What is a Testamentary Trust

Good estate planning requires you, as the testator, to think about what will happen to your assets when you die.  A properly drafted Will is usually the starting point in documenting your wishes in respect of the treatment of your assets following your death.  Without a Testamentary Trust, in most cases, your assets are distributed directly to your beneficiaries.  If your Will contemplates a Testamentary Trust, your assets are dealt with in accordance with the terms of the Testamentary Trust (rather than immediately distributed to your beneficiaries).

A Testamentary Trust is like a standard discretionary trust except that it comes into effect after your death.  It enables the distribution of income and assets to a broader group of beneficiaries.  The Trustee of the Testamentary Trust has authority to decide who will benefit, to what extent that benefit is given and when that benefit will be given.

The Advantages

Although there are many reasons for adopting a Testamentary Trust the two main advantages are:

1.             The potential for income tax savings on beneficiary income; and

2.             The protection of assets

Income tax savings on beneficiary income 

When a beneficiary receives an inheritance due to them personally, income tax is paid on the income generated from the inheritance, at their personal marginal rate of tax.

Under a Testamentary Trust the income derived from a beneficiary’s inheritance can be shared amongst a number of potential beneficiaries. This means that distributions of income can be made to beneficiaries who are on a lower rate of tax (for instance spouses and children) thereby achieving tax savings.

Another potential tax savings for a beneficiary’s family is that there are significant concessional tax treatments afforded to the income derived by infant beneficiaries from a Testamentary Trust compared with the income derived by an infant beneficiary from a standard family trust.

Protection of Assets

One of the obvious reasons for holding a testator’s assets in a Testamentary Trust is to protect against claims made by third parties.

Asset protection covers many aspects, including:

  • the breakdown of a beneficiary’s marriage;
  • the insolvency of a beneficiary; or
  • where a testator wishes to protect against the possibility that a primary beneficiary might irresponsibly waste the inheritance that has been given to him or her.

Breakdown of a beneficiary’s marriage

In the event of a proposed beneficiary’s marriage breaking down, a divorcing beneficiary could argue that the assets of the Testamentary Trust do not form part of the assets of the marriage and therefore should not be taken in account in a property settlement.  Whilst this is not always guaranteed protection (as the Family Court can pierce the ‘corporate veil’) generally speaking, assets held in trust for a divorcing beneficiary offer better protection compared to a direct inheritance immediately received by a divorcing beneficiary.

The insolvency of a beneficiary

If a proposed beneficiary is at risk of being exposed to potential legal or commercial risks such as insolvency or negligence (usually due to the beneficiary’s occupation), the assets held in the Testamentary Trust  (for the benefit of that beneficiary) will be safe guarded against third party claims.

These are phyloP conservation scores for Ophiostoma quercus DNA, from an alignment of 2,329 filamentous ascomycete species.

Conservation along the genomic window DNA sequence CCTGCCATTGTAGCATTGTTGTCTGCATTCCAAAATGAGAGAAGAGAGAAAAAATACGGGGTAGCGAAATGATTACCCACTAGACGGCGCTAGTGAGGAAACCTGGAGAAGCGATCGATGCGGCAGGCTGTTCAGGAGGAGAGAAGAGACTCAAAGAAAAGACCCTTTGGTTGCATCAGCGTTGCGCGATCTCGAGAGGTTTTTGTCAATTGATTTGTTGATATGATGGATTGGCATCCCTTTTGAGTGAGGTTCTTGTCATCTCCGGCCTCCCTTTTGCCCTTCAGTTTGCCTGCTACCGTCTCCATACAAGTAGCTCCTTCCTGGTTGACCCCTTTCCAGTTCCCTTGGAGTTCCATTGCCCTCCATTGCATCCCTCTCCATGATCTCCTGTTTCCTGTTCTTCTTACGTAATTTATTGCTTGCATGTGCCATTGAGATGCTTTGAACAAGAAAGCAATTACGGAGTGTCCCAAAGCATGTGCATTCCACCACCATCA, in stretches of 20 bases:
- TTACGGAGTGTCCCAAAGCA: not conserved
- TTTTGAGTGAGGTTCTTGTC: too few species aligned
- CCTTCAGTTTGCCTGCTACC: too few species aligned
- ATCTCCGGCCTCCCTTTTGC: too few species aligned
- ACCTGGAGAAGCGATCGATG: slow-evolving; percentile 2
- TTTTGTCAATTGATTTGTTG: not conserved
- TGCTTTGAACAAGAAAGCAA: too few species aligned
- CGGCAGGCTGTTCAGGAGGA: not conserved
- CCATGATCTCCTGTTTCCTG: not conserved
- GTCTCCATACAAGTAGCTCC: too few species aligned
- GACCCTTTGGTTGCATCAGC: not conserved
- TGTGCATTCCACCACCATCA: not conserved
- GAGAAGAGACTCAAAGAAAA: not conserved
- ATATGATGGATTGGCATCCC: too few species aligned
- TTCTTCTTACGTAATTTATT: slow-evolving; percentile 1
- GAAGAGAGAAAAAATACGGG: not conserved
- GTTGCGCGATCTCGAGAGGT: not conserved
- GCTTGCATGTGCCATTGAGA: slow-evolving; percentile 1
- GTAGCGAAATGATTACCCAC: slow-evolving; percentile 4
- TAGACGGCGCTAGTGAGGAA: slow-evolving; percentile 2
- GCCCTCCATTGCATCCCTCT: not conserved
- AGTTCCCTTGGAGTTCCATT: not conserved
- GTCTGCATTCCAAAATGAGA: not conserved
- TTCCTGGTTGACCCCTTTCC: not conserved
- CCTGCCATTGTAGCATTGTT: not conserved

Risk of loss of inheritance by irresponsible beneficiary

A Testator may wish to safe guard a beneficiary from wasting his or her inheritance.  The terms of a Testamentary Trust will give the Trustee discretion as to what extent that benefit is given and when that benefit will be given.  This will ensure that a beneficiary is unlikely to receive his or her benefit in full and have the opportunity to waste it.

The Disadvantages of a Testamentary Trust

Establishing a Testamentary Trust adds an initial additional cost to that of preparing just a standard will (without a Testamentary Trust).  After the death of the testator, there are the ongoing costs associated with the management of the Testamentary Trust.  These ongoing costs typically include fees for accounting advice and the preparation of tax returns.

There is also the difficulty of finding an appropriate Trustee for your Testamentary Trust.  That person needs to be someone who you can trust will act in the best interests of the beneficiaries.  A Trustee could be your professional adviser however there would be costs involved in having your professional adviser act as the Trustee.


Obviously the advantages will need to be weighed against the disadvantages in light of your own particular circumstances.   One determining factor may be the nature and value of the assets likely to be available to the Testamentary Trust in the event of your death.  Another may be the age and vulnerability of the beneficiaries.  Generally speaking though, if you are unlikely to die leaving behind assets of significant value, then a Testamentary Trust may not be appropriate.




For further information, please contact the author.

This article is posted in Adelaide, South Australia by Tri-meridian Corporate & Commercial Law and is intended to be used as a guide only. It is not, and is not intended to be, advice on any specific matter. We do not accept responsibility for any acts or omissions resulting from reliance upon the content of this article. Before acting on the basis of any material in this article, we recommend that you consult your professional adviser.